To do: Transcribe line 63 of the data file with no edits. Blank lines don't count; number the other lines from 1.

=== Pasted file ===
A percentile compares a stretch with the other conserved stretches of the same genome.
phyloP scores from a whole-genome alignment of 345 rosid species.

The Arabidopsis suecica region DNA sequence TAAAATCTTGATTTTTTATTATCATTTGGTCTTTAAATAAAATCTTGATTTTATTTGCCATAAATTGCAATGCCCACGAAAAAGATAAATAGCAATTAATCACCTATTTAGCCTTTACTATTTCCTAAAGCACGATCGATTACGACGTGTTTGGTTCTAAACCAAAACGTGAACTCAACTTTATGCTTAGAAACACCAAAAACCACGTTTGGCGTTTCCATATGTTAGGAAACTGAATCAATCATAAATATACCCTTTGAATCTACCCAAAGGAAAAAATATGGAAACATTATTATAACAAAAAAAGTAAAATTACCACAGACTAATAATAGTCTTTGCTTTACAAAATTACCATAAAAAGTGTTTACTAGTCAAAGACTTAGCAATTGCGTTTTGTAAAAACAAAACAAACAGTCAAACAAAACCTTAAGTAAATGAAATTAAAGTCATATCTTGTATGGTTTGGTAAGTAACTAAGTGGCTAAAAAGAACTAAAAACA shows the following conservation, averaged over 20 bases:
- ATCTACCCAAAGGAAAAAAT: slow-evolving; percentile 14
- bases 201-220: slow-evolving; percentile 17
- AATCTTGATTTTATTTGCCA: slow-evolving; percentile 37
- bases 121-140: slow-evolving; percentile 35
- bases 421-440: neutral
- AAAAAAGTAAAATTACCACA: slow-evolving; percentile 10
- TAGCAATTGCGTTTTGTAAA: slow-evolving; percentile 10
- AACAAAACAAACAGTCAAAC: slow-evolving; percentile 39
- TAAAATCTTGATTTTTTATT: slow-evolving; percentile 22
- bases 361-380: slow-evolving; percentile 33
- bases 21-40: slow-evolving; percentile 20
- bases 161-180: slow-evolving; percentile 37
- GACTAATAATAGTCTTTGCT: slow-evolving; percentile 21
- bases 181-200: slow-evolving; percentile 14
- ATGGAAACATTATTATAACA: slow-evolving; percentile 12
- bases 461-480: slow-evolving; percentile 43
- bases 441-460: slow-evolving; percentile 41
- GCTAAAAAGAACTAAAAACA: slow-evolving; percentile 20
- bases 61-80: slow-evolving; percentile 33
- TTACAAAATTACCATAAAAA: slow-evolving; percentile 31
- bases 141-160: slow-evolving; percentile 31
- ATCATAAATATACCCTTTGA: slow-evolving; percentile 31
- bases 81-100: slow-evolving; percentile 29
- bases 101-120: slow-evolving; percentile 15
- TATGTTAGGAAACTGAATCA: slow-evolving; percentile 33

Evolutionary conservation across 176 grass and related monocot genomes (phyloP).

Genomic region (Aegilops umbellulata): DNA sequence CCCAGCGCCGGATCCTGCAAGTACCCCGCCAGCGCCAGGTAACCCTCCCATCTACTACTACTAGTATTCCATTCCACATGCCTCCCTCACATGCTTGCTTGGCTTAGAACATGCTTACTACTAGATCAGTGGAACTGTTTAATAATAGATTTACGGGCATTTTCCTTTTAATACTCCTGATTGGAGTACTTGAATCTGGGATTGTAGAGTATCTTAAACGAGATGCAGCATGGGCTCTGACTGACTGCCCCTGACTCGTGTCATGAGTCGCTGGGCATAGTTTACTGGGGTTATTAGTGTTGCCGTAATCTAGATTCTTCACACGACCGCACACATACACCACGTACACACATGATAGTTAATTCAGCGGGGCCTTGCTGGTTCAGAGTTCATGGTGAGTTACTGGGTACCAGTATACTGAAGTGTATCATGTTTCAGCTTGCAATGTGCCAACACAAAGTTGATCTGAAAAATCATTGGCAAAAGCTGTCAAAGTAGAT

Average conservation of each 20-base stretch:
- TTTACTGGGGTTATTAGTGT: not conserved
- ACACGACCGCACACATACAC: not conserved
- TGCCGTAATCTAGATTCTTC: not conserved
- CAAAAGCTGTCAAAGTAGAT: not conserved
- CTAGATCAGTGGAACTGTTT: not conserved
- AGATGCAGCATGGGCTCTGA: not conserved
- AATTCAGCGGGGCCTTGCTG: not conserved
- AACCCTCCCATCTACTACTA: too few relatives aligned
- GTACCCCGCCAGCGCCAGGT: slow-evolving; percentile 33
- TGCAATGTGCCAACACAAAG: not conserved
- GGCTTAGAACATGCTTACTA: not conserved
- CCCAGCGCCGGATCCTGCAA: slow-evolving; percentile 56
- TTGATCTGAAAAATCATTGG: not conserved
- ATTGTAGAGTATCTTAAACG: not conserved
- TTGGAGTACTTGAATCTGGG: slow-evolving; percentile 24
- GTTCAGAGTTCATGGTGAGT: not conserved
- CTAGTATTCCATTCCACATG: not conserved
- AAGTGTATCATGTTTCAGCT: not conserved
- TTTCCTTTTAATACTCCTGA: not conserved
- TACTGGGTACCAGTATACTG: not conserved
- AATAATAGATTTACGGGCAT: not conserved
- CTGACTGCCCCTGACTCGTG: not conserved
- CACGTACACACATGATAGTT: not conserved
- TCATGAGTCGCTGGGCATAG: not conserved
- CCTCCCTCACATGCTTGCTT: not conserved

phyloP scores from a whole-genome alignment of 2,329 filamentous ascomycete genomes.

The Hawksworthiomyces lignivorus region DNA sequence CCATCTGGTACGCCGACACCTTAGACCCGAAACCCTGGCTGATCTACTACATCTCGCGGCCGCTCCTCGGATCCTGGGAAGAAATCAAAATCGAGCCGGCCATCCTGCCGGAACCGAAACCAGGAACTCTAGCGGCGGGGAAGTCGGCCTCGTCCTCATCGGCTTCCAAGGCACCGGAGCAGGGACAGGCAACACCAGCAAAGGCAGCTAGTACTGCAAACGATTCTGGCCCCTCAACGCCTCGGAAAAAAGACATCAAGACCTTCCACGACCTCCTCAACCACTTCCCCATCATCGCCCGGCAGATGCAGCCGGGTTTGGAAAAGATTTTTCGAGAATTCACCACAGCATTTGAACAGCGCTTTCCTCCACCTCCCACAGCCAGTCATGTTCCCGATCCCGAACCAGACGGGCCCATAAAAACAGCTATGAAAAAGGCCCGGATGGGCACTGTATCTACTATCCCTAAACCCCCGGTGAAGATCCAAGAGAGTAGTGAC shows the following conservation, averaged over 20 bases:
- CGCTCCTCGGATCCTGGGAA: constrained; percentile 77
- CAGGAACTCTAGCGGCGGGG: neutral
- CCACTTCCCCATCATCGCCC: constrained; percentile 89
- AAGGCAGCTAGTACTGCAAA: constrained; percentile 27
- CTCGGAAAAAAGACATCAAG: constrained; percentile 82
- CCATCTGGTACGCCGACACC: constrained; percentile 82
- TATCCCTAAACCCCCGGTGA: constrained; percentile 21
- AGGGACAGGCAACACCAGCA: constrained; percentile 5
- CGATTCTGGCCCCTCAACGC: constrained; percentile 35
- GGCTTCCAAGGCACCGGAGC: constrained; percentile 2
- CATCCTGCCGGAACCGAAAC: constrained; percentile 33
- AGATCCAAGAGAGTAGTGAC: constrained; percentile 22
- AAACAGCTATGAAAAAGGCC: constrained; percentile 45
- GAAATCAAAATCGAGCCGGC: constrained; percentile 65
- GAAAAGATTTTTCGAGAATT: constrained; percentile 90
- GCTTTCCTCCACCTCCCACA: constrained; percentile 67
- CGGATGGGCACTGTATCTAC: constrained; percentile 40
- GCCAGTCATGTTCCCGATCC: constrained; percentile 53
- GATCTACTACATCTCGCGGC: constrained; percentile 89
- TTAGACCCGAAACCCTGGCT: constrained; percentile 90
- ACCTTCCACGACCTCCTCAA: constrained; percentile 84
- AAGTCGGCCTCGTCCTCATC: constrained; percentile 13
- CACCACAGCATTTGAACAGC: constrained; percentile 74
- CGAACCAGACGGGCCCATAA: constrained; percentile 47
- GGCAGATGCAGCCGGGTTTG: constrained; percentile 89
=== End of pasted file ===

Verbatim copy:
- CTCGGAAAAAAGACATCAAG: constrained; percentile 82